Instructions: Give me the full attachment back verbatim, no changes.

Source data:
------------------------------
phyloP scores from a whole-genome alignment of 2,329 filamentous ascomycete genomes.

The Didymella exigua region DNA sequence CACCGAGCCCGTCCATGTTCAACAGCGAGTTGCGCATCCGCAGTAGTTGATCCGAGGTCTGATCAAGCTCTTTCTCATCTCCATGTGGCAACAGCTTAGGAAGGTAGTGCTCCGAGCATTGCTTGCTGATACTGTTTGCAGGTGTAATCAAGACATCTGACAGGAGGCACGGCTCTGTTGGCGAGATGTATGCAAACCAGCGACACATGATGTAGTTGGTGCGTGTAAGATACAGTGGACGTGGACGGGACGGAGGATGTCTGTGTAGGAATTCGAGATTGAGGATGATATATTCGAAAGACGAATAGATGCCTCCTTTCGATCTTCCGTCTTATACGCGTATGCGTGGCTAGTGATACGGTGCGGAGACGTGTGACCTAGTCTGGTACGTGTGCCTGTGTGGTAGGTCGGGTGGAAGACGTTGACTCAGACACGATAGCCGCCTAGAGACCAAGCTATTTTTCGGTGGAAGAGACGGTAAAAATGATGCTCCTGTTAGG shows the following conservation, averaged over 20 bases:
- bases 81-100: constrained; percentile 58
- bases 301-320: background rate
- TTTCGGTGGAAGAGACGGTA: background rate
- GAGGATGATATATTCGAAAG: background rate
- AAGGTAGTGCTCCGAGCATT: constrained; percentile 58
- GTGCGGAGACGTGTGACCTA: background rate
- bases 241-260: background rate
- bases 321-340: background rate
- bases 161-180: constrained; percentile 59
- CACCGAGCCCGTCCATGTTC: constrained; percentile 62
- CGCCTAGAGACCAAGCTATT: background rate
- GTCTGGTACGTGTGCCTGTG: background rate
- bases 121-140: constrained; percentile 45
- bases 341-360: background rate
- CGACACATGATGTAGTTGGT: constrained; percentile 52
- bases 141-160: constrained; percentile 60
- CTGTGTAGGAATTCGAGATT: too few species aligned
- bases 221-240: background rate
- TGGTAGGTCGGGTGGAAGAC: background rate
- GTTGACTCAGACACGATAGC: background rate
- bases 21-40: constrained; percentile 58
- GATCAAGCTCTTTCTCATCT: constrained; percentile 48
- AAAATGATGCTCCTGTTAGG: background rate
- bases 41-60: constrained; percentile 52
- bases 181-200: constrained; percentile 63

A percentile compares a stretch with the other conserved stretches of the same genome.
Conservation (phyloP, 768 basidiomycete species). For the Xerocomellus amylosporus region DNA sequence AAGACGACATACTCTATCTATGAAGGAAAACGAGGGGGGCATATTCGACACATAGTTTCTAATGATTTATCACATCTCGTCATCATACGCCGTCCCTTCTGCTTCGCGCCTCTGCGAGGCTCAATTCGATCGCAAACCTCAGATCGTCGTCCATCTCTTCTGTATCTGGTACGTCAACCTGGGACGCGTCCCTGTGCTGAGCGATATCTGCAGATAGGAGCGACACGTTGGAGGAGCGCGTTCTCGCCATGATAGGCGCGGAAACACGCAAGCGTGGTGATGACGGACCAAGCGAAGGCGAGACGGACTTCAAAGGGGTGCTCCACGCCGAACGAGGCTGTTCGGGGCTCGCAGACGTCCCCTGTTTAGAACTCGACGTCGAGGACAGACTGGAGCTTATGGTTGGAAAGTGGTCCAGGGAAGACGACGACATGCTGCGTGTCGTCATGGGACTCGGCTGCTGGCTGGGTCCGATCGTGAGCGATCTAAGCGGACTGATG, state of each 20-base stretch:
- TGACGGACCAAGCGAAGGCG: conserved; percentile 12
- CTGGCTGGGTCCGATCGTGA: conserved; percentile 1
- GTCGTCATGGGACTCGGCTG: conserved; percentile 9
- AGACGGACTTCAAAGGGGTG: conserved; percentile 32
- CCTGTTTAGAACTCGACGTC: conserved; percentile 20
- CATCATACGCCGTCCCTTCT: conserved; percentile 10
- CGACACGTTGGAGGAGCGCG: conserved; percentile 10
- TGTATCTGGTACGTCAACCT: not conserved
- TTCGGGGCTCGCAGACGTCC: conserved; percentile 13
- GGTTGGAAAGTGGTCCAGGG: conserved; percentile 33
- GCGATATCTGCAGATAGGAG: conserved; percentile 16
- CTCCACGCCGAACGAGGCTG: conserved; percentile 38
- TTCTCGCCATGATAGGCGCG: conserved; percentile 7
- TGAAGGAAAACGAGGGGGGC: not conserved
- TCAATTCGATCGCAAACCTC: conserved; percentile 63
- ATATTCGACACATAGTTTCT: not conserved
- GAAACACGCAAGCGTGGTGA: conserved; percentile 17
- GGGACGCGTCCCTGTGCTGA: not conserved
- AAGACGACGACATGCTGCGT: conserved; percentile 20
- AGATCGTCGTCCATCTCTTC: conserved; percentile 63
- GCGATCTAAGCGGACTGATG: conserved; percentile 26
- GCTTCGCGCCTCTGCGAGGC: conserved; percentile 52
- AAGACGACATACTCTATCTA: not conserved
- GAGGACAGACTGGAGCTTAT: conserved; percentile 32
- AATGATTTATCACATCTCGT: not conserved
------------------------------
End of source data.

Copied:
phyloP scores from a whole-genome alignment of 2,329 filamentous ascomycete genomes.

The Didymella exigua region DNA sequence CACCGAGCCCGTCCATGTTCAACAGCGAGTTGCGCATCCGCAGTAGTTGATCCGAGGTCTGATCAAGCTCTTTCTCATCTCCATGTGGCAACAGCTTAGGAAGGTAGTGCTCCGAGCATTGCTTGCTGATACTGTTTGCAGGTGTAATCAAGACATCTGACAGGAGGCACGGCTCTGTTGGCGAGATGTATGCAAACCAGCGACACATGATGTAGTTGGTGCGTGTAAGATACAGTGGACGTGGACGGGACGGAGGATGTCTGTGTAGGAATTCGAGATTGAGGATGATATATTCGAAAGACGAATAGATGCCTCCTTTCGATCTTCCGTCTTATACGCGTATGCGTGGCTAGTGATACGGTGCGGAGACGTGTGACCTAGTCTGGTACGTGTGCCTGTGTGGTAGGTCGGGTGGAAGACGTTGACTCAGACACGATAGCCGCCTAGAGACCAAGCTATTTTTCGGTGGAAGAGACGGTAAAAATGATGCTCCTGTTAGG shows the following conservation, averaged over 20 bases:
- bases 81-100: constrained; percentile 58
- bases 301-320: background rate
- TTTCGGTGGAAGAGACGGTA: background rate
- GAGGATGATATATTCGAAAG: background rate
- AAGGTAGTGCTCCGAGCATT: constrained; percentile 58
- GTGCGGAGACGTGTGACCTA: background rate
- bases 241-260: background rate
- bases 321-340: background rate
- bases 161-180: constrained; percentile 59
- CACCGAGCCCGTCCATGTTC: constrained; percentile 62
- CGCCTAGAGACCAAGCTATT: background rate
- GTCTGGTACGTGTGCCTGTG: background rate
- bases 121-140: constrained; percentile 45
- bases 341-360: background rate
- CGACACATGATGTAGTTGGT: constrained; percentile 52
- bases 141-160: constrained; percentile 60
- CTGTGTAGGAATTCGAGATT: too few species aligned
- bases 221-240: background rate
- TGGTAGGTCGGGTGGAAGAC: background rate
- GTTGACTCAGACACGATAGC: background rate
- bases 21-40: constrained; percentile 58
- GATCAAGCTCTTTCTCATCT: constrained; percentile 48
- AAAATGATGCTCCTGTTAGG: background rate
- bases 41-60: constrained; percentile 52
- bases 181-200: constrained; percentile 63

A percentile compares a stretch with the other conserved stretches of the same genome.
Conservation (phyloP, 768 basidiomycete species). For the Xerocomellus amylosporus region DNA sequence AAGACGACATACTCTATCTATGAAGGAAAACGAGGGGGGCATATTCGACACATAGTTTCTAATGATTTATCACATCTCGTCATCATACGCCGTCCCTTCTGCTTCGCGCCTCTGCGAGGCTCAATTCGATCGCAAACCTCAGATCGTCGTCCATCTCTTCTGTATCTGGTACGTCAACCTGGGACGCGTCCCTGTGCTGAGCGATATCTGCAGATAGGAGCGACACGTTGGAGGAGCGCGTTCTCGCCATGATAGGCGCGGAAACACGCAAGCGTGGTGATGACGGACCAAGCGAAGGCGAGACGGACTTCAAAGGGGTGCTCCACGCCGAACGAGGCTGTTCGGGGCTCGCAGACGTCCCCTGTTTAGAACTCGACGTCGAGGACAGACTGGAGCTTATGGTTGGAAAGTGGTCCAGGGAAGACGACGACATGCTGCGTGTCGTCATGGGACTCGGCTGCTGGCTGGGTCCGATCGTGAGCGATCTAAGCGGACTGATG, state of each 20-base stretch:
- TGACGGACCAAGCGAAGGCG: conserved; percentile 12
- CTGGCTGGGTCCGATCGTGA: conserved; percentile 1
- GTCGTCATGGGACTCGGCTG: conserved; percentile 9
- AGACGGACTTCAAAGGGGTG: conserved; percentile 32
- CCTGTTTAGAACTCGACGTC: conserved; percentile 20
- CATCATACGCCGTCCCTTCT: conserved; percentile 10
- CGACACGTTGGAGGAGCGCG: conserved; percentile 10
- TGTATCTGGTACGTCAACCT: not conserved
- TTCGGGGCTCGCAGACGTCC: conserved; percentile 13
- GGTTGGAAAGTGGTCCAGGG: conserved; percentile 33
- GCGATATCTGCAGATAGGAG: conserved; percentile 16
- CTCCACGCCGAACGAGGCTG: conserved; percentile 38
- TTCTCGCCATGATAGGCGCG: conserved; percentile 7
- TGAAGGAAAACGAGGGGGGC: not conserved
- TCAATTCGATCGCAAACCTC: conserved; percentile 63
- ATATTCGACACATAGTTTCT: not conserved
- GAAACACGCAAGCGTGGTGA: conserved; percentile 17
- GGGACGCGTCCCTGTGCTGA: not conserved
- AAGACGACGACATGCTGCGT: conserved; percentile 20
- AGATCGTCGTCCATCTCTTC: conserved; percentile 63
- GCGATCTAAGCGGACTGATG: conserved; percentile 26
- GCTTCGCGCCTCTGCGAGGC: conserved; percentile 52
- AAGACGACATACTCTATCTA: not conserved
- GAGGACAGACTGGAGCTTAT: conserved; percentile 32
- AATGATTTATCACATCTCGT: not conserved